Various types of bonds used in Brick Masonry

Bonds in Brick Masonry

There are various types of bonds generally used in brickworks. A brief description of them is below:

Stretcher bond:

 In this type of bond, all the bricks are arranged in the stretcher courses. Care should be taken to break vertical joints by using ½ brickbats. This type of bonds is used for partition walls that are half-brick thick.

Header bond:

 In such type of construction, all bricks are arranged in the header courses. This type of bond is useful for the construction of one-brick thick walls.

English bond:

In this bond, alternate courses consist of headers and stretchers. This is the strongest of all bonds and is, commonly used for walls of all thicknesses. To break the continuity of vertical joints, a queen closer is used at the beginning of a wall and end of a wall after the first header.

English Bond

Flemish bond:

In this type of bond, each course comprises of alternate header and stretcher. Alternate courses start with stretcher and header. To break vertical joints, queen closers are used if the course starts with a header and every header is centrally supported on the stretcher below it. These bonds are of two types:

Double Flemish bond: In this, both faces of the wall have a Flemish look, i.e. each course consists of alternate header and stretcher. It is easy to maintain the correct breaking of joints in this bond, as the number of joints is the consecutive courses are the same, and a fairly uniform face is obtained on both sides of a one-brick wall.

Flemish bond

Single Flemish bond: In this case, the outer faces of walls have a Flemish look, whereas inner faces have the English bond look. The only disadvantage of this bond is that it cannot be used for walls of thickness less than 1½ brick and in some portions, long vertical joints are unavoidable.

Dutch bond:

The alternate courses in this type are same as English bond. The difference is in the use of 3/4th bat in stretcher course as quoin. A header is placed next to the 3/4th bat in every alternate stretcher course.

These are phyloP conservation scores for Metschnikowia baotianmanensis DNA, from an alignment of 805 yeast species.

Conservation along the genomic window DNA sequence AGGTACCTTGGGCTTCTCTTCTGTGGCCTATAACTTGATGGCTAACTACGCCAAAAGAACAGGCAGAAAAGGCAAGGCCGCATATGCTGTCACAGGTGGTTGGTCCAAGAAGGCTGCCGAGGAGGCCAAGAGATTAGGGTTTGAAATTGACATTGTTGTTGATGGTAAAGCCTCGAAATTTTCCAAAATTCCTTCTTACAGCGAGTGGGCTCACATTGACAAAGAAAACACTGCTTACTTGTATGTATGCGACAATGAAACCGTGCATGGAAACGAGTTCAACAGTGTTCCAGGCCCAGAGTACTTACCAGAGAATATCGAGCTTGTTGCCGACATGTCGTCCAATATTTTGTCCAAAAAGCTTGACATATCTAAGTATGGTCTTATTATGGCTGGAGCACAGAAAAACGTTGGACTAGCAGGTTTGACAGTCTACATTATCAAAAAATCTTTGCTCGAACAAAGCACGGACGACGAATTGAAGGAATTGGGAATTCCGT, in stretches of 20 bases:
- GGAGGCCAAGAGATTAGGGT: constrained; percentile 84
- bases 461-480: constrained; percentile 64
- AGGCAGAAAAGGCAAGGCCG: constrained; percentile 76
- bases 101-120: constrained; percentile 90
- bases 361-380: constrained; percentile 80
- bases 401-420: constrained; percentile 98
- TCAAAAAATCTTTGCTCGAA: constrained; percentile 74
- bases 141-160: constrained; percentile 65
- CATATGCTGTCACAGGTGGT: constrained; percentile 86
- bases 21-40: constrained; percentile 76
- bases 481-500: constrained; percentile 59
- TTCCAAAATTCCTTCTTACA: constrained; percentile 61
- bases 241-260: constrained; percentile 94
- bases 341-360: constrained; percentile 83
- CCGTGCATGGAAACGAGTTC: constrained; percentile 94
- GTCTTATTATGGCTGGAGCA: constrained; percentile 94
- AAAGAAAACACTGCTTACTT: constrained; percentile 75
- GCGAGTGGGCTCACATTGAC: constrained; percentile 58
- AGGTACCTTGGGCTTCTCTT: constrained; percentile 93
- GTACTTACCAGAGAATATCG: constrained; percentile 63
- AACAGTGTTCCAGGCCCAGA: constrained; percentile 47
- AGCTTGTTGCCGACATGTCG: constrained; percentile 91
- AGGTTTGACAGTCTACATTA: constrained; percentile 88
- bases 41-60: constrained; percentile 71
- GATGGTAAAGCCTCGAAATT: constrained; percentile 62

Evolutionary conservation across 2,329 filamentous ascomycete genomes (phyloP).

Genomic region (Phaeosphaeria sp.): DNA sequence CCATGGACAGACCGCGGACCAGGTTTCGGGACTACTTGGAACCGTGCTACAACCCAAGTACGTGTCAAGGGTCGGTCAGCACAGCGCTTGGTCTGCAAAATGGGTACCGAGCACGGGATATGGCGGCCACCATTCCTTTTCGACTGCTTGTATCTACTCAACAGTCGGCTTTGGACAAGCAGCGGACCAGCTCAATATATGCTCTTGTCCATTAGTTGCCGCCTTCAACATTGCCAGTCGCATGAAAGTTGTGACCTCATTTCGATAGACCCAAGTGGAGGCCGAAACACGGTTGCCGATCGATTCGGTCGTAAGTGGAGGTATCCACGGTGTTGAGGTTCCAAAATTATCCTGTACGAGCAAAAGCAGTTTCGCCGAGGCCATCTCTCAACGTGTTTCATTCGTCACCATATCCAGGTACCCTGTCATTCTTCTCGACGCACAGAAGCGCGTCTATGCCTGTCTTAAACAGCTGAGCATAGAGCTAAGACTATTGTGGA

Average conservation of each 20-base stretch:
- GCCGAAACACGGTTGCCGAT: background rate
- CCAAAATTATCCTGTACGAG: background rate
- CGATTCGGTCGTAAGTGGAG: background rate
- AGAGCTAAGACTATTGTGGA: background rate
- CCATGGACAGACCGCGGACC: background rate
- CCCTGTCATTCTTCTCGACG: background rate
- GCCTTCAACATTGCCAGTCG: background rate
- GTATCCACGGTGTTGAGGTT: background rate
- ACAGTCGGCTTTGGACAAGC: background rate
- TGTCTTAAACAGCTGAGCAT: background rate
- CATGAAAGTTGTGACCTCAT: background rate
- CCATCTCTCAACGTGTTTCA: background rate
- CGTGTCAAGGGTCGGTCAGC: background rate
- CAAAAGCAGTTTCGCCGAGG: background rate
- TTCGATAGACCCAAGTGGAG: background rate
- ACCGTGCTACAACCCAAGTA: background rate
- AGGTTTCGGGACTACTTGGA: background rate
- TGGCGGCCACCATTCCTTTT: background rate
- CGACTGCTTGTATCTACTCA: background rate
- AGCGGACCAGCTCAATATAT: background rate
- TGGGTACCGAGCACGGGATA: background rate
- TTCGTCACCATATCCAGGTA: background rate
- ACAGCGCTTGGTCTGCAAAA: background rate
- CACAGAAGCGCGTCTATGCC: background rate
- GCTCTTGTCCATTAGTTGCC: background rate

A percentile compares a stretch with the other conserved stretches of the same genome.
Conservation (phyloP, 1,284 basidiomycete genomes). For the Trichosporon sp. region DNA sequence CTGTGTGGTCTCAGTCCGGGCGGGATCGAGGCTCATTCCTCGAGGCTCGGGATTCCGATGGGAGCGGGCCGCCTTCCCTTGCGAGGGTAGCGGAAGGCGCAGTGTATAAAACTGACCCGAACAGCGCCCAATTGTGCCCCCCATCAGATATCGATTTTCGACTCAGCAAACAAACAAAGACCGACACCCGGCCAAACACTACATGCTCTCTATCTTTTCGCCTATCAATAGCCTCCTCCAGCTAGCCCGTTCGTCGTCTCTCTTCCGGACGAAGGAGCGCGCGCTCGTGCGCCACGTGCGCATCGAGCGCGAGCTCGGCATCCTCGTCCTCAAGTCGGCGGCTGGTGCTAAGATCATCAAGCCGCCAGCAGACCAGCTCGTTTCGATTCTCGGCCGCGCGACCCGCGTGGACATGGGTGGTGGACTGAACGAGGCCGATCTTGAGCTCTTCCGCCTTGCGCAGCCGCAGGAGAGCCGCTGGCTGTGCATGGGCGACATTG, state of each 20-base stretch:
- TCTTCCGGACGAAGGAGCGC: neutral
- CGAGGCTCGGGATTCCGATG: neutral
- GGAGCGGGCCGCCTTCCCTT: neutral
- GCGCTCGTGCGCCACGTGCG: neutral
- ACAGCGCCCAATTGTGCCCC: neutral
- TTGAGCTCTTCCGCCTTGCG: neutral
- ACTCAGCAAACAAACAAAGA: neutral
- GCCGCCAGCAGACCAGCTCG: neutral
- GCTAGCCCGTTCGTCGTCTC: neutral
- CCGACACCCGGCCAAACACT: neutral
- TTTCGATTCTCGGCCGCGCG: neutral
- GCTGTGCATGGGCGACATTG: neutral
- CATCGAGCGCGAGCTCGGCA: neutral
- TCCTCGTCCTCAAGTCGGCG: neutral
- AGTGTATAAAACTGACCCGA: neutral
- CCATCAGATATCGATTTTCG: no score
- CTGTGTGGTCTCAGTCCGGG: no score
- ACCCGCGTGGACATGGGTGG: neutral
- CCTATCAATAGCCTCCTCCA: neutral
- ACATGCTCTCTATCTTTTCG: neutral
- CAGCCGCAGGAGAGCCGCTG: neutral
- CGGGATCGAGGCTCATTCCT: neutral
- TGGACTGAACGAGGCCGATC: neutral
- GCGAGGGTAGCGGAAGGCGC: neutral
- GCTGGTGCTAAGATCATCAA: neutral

English cross bond:

In this case, the alternate stretcher course has a header placed next to the quoin stretcher. The work is similar to the English bond. This type of bond has a better aesthetic look and possesses greater strength than English bond.

Raking bond:

Raking bonds are used to reduce the effect of the longitudinal stiffness of the wall. Raking courses are to be used at certain intervals along the height of the wall. It is of two types:

Diagonal bond: In this case, the internal placing of the bricks is at a certain angle. The bricks need to be cut into triangular shapes and bonds are provided at every fifth or seventh course in a wall.

Herringbone bond: This type of bond is provided at every sixth or eighth course, if the thickness of the wall is more than four bricks. The bricks are laid at an angle of 45° to make an appearance.

Zigzag bond:

In this, bricks are laid in a zigzag manner, and commonly used for brick facing.

Garden wall bond:

The garden wall bond can be English or Flemish type and used for the construction of compound walls, which are usually one-brick thick.

English garden wall bond:

In this type of bond, one course of headers after three or five courses of stretchers is placed. A queen closer to quoin header is placed to break vertical joints.

Flemish garden wall bond:

In this case, each course comprises one header after three to five stretchers and 3/4th bat at every alternate course to break the vertical joint.

Facing bond:

This type of bond is chosen, when different sizes of bricks are to be used on facing and backing. A one-header course is provided after several stretcher courses. The distance between the successive header courses is equal to the least common multiplier of the thickness of facing and backing bricks.


Check Out:Step by Step Process of Manufacturing Bricks

Technically Reviewed by Rajesh Pagadala, MS, Founder & CEO - BuildersMart. Written by Vani paspula, Content Manager.